1 1Graduate School of Mathematics and Applied Sciences, Universitas Syiah Kuala, Banda Aceh, Indonesia

2 Meteorological, Climatological, and Geophysical Agency, BMKG, Banda Aceh, Aceh, Indonesia

3 Tsunami and Disaster Mitigation Research Center, Universitas Syiah Kuala, Gampong Pie, Indonesia

4 Earth Observatory of Singapore, Nanyang Technological of Singapore, Singapore

5 Department of Science and Technology, Universitas Islam Negeri Ar-Raniry, Kopelma Darussalam, Banda Aceh, Indonesia

6 Meteorological, Climatological, and Geophysical Agency, BMKG, Medan, Indonesia

7 Graduate School of Mathematics and Applied Sciences, Universitas Syiah Kuala, Banda Aceh Indonesia

8 Asian School of the Environment, Nanyang Technological University of Singapore


BACKGROUND AND OBJECTIVES: For the first time, an earthquake swarm occurred from April to August 2021 in Lake Toba; Indonesia, the world’s largest caldera lake. Although the earthquakes were located in a volcanic environment, the swarm activities could also be related to tectonic activities on the Sumatran fault. The swarm activities occurred at shallow depths and may influence the ground surface condition in which soil or rock below the subsurface can amplify the shaking. The research objective was to investigate the characteristics of the earthquake swarm in the Toba Caldera from the spectrum of the earthquake waveforms, site frequency, and horizontal-to-vertical ratio of sites.
METHODS: The spectra of very closely located swarm and nonswarm earthquakes were analyzed to investigate the differences between both types of seismic events. The seismic spectral ratio of horizontal-over-vertical components was applied to calculate the spectrum in the active swarm region from all newly installed seismic sensors. The root mean square was applied to average the amplitude of the horizontal components. Then, the values of the horizontal-to-vertical ratios were obtained by comparing the average values of the horizontal and vertical components.
FINDING: The microtremor study showed a more complete spectrum waveform from the low-to-high frequency of a non swarm earthquake, while the swarm earthquakes generated high-frequency seismograms. From the combination values of natural site frequencies and the horizontal-to-vertical ratios, the Toba environment can be classified into five clusters: I) Samosir–Hasinggaan, II) Samosir–Parapat, III) Silimapuluh, IV) Balige–Paropo, and V) Panjaitan. Samosir Island located in the middle of the Toba Caldera has the highest frequency and amplification, which are divided into two clusters.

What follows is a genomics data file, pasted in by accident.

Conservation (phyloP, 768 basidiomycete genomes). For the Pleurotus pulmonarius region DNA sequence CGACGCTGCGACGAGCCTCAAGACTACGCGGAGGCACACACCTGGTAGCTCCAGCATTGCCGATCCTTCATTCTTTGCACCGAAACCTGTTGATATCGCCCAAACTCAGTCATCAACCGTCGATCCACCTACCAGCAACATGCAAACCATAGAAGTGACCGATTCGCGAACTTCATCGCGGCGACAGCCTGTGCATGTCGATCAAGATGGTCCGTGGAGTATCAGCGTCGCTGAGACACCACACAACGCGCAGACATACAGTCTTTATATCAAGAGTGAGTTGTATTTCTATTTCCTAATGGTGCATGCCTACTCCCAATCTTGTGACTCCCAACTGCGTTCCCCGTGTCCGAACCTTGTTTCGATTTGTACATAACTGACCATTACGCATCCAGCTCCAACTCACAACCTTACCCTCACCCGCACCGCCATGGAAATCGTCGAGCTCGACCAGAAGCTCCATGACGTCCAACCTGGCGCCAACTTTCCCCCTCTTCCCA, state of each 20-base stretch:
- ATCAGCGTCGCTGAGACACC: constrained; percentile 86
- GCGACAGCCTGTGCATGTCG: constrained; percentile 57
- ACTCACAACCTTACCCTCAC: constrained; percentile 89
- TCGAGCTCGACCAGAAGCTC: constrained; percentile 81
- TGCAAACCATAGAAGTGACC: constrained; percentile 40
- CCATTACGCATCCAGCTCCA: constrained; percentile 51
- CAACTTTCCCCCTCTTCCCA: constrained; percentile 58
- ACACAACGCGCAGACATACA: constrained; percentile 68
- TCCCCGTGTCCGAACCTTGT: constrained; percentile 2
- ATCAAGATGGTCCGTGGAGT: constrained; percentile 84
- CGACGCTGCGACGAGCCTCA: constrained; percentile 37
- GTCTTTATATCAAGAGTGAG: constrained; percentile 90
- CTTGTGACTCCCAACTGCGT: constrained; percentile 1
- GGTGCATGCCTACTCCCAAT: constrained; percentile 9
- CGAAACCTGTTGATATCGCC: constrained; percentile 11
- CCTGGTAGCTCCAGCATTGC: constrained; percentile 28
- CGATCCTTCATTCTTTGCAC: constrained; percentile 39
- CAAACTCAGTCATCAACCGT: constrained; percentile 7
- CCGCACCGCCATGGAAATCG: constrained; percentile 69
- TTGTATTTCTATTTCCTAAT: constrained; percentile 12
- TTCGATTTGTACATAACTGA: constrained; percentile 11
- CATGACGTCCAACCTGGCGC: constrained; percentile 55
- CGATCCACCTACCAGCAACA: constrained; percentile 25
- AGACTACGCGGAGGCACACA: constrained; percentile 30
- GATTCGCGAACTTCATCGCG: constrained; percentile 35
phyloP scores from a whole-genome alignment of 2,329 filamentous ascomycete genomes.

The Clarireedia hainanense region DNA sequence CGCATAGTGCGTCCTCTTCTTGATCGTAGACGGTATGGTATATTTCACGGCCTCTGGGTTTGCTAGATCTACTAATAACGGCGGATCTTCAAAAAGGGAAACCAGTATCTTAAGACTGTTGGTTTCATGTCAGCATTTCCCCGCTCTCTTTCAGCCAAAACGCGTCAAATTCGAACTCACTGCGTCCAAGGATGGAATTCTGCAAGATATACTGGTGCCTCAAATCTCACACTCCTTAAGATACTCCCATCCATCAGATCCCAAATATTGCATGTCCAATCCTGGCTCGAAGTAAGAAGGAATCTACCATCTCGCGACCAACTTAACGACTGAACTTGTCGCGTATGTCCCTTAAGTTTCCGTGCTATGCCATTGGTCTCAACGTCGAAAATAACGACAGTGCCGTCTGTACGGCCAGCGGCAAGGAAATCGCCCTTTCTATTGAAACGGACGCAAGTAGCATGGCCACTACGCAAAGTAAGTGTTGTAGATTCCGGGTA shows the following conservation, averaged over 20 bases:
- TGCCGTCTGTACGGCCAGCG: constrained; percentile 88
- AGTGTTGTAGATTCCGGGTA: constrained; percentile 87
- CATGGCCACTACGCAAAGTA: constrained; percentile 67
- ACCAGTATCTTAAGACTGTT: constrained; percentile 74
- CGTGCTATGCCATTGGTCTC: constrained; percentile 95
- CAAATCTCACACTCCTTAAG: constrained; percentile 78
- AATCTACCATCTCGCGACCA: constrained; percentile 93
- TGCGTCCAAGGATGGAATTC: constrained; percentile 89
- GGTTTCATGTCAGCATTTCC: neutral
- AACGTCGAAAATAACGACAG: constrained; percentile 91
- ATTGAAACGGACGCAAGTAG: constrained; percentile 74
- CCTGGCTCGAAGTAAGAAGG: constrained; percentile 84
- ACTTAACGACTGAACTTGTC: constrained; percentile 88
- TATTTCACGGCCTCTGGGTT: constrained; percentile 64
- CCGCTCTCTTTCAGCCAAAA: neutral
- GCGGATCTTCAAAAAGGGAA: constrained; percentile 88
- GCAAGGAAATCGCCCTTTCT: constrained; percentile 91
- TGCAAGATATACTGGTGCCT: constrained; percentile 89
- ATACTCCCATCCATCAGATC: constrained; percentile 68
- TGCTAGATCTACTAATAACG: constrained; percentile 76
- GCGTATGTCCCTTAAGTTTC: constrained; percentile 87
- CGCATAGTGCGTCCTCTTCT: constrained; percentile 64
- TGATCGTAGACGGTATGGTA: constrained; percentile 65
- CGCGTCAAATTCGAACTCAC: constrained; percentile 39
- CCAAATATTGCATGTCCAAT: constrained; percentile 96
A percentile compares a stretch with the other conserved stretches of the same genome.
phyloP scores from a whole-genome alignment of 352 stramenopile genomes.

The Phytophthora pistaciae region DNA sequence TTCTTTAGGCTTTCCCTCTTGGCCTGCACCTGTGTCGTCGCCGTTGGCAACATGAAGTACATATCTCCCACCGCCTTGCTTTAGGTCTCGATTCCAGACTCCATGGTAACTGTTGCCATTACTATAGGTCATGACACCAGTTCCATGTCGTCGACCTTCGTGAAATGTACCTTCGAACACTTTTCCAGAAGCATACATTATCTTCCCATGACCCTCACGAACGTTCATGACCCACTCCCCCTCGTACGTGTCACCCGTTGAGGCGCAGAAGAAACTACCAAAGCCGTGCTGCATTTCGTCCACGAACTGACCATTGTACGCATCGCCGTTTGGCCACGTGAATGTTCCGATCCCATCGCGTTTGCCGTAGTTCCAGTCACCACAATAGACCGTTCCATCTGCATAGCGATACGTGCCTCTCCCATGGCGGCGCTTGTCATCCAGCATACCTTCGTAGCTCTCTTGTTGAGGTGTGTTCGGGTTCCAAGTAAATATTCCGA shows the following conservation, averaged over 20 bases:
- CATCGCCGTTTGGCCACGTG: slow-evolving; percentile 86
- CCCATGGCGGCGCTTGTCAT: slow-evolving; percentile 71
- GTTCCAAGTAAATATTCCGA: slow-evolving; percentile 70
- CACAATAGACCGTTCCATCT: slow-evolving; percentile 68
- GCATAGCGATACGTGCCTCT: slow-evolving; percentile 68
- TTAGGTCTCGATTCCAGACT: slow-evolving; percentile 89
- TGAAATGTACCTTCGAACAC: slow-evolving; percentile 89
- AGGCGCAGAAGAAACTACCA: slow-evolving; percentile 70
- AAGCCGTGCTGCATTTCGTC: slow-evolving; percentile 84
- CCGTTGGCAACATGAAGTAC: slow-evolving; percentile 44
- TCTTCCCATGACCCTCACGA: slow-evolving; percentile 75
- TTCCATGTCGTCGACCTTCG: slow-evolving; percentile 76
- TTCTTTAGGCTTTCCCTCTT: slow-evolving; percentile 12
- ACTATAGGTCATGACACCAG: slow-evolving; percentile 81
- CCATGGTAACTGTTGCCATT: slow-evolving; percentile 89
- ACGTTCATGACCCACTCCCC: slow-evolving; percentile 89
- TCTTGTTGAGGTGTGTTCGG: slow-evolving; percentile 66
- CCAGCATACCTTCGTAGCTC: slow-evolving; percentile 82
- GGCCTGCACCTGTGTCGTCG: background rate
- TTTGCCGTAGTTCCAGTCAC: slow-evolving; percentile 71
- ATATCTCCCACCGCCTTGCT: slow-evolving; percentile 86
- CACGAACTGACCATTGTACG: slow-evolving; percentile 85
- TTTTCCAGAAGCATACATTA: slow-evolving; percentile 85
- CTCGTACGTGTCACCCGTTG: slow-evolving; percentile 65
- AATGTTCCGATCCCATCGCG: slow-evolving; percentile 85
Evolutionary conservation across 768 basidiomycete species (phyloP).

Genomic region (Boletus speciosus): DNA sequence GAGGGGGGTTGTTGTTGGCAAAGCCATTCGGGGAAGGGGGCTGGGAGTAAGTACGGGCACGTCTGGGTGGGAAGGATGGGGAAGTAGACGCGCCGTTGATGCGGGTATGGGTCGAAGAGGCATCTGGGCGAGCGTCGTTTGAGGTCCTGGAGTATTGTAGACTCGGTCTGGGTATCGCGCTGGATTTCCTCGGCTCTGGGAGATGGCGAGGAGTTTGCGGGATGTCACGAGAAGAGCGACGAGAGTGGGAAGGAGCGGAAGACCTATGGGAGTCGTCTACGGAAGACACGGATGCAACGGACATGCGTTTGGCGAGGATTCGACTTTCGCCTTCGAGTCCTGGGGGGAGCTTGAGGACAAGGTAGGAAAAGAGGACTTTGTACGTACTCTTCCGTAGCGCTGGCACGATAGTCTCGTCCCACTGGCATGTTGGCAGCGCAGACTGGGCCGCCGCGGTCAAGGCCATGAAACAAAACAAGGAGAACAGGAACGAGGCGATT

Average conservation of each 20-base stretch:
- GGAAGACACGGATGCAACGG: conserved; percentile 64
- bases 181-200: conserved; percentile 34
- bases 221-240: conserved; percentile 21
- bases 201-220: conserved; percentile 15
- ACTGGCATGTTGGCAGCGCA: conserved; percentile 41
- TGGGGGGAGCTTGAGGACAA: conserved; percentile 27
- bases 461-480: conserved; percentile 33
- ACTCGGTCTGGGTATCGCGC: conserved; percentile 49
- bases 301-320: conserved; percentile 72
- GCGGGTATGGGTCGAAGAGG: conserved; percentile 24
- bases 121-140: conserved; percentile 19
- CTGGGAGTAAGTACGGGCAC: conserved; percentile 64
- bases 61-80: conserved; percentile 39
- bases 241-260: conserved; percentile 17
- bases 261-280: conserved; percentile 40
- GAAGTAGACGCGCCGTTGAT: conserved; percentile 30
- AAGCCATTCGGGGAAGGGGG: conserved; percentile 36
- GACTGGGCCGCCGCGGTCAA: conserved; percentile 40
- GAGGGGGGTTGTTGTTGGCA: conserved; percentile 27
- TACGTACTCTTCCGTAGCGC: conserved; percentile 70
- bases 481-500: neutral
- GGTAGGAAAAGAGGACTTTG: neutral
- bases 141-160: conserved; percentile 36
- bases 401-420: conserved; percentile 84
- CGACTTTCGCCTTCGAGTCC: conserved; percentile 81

CONCLUSION: Cluster I, with high amplification corresponding to the earthquake intensity, was felt by people in northern Samosir. Cluster II is located in the southern part of Samosir Island. Cluster III features moderate values of amplification and seismic vulnerability and therefore needs attention before future infrastructure development. Cluster IV, located in the southern and northern regions with high amplification and vulnerability, is associated with the Quaternary eruption. Cluster V, situated in northeastern Toba, has the lowest amplification and vulnerability compared to other clusters. The microtremor results provide good correlation with the geology in the volcanic environment of the Toba region.

Graphical Abstract

Environmental vulnerability characteristics in an active swarm region


  • The microtremor results find five clusters in Toba and its surroundings that describe a recent subsurface condition in the swarm zone;
  • Samosir Island as the center of swarm location is categorized as the prone area with highest vulnerability level. The highest value is relevant with the earthquake intensity felt by the local population in Samosir Island;
  • The microtremor results desrcibe a potential amplification that can be influenced by a swarm earthquake. It will be important to plan the mitigation program for swarm earthquakes that may occur at shallow depths, based on subsurface soil properties.


Main Subjects


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